OPRE research aims to inform ACF programs in their efforts to serve children and families, and a substantial share of ACF program participants are Hispanic or Latino. Several OPRE projects shed light on the diverse needs and experiences of Hispanic children and families throughout the US, with the intent of supporting more effective and tailored services. This Hispanic Heritage Month, as we recognize and celebrate the important contributions of Hispanic families to our country, we are spotlighting the work of our grantee, the National Research Center on Hispanic Children & Families Visit disclaimer page (the Center).
The Center, led by Child Trends in partnership with Duke University, University of North Carolina at Greensboro, and University of Maryland, College Park, investigates the needs of Hispanic populations served by ACF and promising approaches to promote social and economic well-being among low-income Hispanic families. The Center has three primary goals: 1) advance a cutting-edge research agenda, 2) build research capacity, and 3) translate emerging research concerning low-income Hispanic children and families in the United States.
Over the last 18 months, we have witnessed the disproportionate impact of COVID-19 on some racial and ethnic minority groups in the U.S., including Hispanic communities Visit disclaimer page . Hispanic individuals are at a higher risk for infection, hospitalization, and death Visit disclaimer page from COVID-19 than their White, non-Hispanic counterparts. They are also more likely to have experienced economic impacts such as job (PDF) Visit disclaimer page or income Visit disclaimer page loss. This has been a reminder of the critical importance for federal agencies and our research partners to better understand disparities in health, economic opportunities, and social services (PDF) Visit disclaimer page and topolicies and practices play in contributing to inequities in service access, utilization, and outcomesTo this end, the Center has sought to produce new information about the COVID-19-related experiences of ACF programs and the Hispanic families they serve. This work has included:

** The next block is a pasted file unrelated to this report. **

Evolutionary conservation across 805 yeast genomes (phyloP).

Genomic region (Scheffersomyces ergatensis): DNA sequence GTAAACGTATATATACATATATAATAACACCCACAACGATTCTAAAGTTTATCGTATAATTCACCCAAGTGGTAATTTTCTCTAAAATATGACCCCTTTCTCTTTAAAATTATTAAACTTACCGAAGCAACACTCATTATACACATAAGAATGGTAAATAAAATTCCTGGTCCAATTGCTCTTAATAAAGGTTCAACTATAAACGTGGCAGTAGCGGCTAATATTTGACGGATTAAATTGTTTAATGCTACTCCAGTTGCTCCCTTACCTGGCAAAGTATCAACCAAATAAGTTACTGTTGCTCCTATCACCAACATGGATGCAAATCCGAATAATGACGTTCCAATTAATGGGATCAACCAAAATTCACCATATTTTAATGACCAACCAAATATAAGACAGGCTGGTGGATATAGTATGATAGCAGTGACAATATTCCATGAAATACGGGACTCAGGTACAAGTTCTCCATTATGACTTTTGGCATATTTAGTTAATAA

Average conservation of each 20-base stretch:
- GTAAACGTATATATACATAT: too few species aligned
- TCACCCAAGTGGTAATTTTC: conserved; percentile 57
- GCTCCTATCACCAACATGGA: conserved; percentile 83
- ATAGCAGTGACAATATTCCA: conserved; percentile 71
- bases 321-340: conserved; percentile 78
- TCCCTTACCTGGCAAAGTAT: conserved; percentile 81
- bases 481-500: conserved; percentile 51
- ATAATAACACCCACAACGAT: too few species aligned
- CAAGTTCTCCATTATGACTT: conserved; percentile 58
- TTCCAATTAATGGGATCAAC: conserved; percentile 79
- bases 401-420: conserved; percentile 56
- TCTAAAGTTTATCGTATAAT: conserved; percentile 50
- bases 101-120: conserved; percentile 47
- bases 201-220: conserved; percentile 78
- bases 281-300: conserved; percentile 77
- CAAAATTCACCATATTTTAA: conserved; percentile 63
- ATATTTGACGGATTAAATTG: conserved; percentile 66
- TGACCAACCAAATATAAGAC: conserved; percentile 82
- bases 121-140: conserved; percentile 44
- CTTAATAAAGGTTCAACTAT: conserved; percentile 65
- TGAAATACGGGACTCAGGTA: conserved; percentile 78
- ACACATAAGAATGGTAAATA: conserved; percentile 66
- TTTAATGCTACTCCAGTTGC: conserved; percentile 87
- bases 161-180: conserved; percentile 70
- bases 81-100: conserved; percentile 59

- A series of data snapshots documenting how Hispanic children, families, and households are faring during the COVID-19 pandemic and recovery. Drawing from the latest publicly available data sources, each data snapshot examines a separate domain of child and family well-being and provides a brief overview of social and policy context relevant to the findings. Data snapshots have focused on child poverty Visit disclaimer page , housing insecurity Visit disclaimer page , food insufficiency Visit disclaimer page , and hardships Visit disclaimer page experienced by Hispanic households with children during the pandemic;
- A webinar Visit disclaimer page examining how organizations serving low-income Hispanic families through parent and child education programs, relationship education, mental health services, and other family supports have adapted their service delivery in the wake of COVID-19 to reach clients and maintain engagement in programs and services. From the webinar, the Center synthesized key principles Visit disclaimer page for adapting services to meet the emergent needs of Hispanic families;